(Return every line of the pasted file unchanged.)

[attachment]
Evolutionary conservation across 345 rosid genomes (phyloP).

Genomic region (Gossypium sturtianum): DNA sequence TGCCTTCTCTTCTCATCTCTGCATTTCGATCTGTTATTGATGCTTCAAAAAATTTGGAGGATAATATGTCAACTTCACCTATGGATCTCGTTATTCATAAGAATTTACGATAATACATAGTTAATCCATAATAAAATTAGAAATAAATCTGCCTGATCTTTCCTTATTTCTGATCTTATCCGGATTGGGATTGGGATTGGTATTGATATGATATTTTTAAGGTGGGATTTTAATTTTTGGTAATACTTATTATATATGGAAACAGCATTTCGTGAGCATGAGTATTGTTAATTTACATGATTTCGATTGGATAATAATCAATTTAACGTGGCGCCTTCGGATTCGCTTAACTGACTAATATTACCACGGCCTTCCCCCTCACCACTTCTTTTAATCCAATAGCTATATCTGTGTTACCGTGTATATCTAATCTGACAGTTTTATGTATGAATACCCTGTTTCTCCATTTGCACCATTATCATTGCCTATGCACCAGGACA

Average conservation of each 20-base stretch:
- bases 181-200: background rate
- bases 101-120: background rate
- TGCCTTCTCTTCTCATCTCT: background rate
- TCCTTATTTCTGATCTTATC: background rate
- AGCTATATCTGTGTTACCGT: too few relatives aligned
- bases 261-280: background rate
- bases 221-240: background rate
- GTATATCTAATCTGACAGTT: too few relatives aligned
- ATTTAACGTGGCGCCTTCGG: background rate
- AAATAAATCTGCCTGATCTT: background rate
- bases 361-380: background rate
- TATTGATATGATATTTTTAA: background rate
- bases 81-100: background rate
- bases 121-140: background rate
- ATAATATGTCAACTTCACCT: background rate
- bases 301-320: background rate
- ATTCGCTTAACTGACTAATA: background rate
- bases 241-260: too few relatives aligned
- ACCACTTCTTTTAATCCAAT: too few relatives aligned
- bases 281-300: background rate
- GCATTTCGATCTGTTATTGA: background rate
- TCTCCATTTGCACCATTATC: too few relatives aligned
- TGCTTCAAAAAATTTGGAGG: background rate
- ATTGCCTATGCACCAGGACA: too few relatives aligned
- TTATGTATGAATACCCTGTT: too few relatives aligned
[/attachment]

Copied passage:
Evolutionary conservation across 345 rosid genomes (phyloP).

Genomic region (Gossypium sturtianum): DNA sequence TGCCTTCTCTTCTCATCTCTGCATTTCGATCTGTTATTGATGCTTCAAAAAATTTGGAGGATAATATGTCAACTTCACCTATGGATCTCGTTATTCATAAGAATTTACGATAATACATAGTTAATCCATAATAAAATTAGAAATAAATCTGCCTGATCTTTCCTTATTTCTGATCTTATCCGGATTGGGATTGGGATTGGTATTGATATGATATTTTTAAGGTGGGATTTTAATTTTTGGTAATACTTATTATATATGGAAACAGCATTTCGTGAGCATGAGTATTGTTAATTTACATGATTTCGATTGGATAATAATCAATTTAACGTGGCGCCTTCGGATTCGCTTAACTGACTAATATTACCACGGCCTTCCCCCTCACCACTTCTTTTAATCCAATAGCTATATCTGTGTTACCGTGTATATCTAATCTGACAGTTTTATGTATGAATACCCTGTTTCTCCATTTGCACCATTATCATTGCCTATGCACCAGGACA

Average conservation of each 20-base stretch:
- bases 181-200: background rate
- bases 101-120: background rate
- TGCCTTCTCTTCTCATCTCT: background rate
- TCCTTATTTCTGATCTTATC: background rate
- AGCTATATCTGTGTTACCGT: too few relatives aligned
- bases 261-280: background rate
- bases 221-240: background rate
- GTATATCTAATCTGACAGTT: too few relatives aligned
- ATTTAACGTGGCGCCTTCGG: background rate
- AAATAAATCTGCCTGATCTT: background rate
- bases 361-380: background rate
- TATTGATATGATATTTTTAA: background rate
- bases 81-100: background rate
- bases 121-140: background rate
- ATAATATGTCAACTTCACCT: background rate
- bases 301-320: background rate
- ATTCGCTTAACTGACTAATA: background rate
- bases 241-260: too few relatives aligned
- ACCACTTCTTTTAATCCAAT: too few relatives aligned
- bases 281-300: background rate
- GCATTTCGATCTGTTATTGA: background rate
- TCTCCATTTGCACCATTATC: too few relatives aligned
- TGCTTCAAAAAATTTGGAGG: background rate
- ATTGCCTATGCACCAGGACA: too few relatives aligned
- TTATGTATGAATACCCTGTT: too few relatives aligned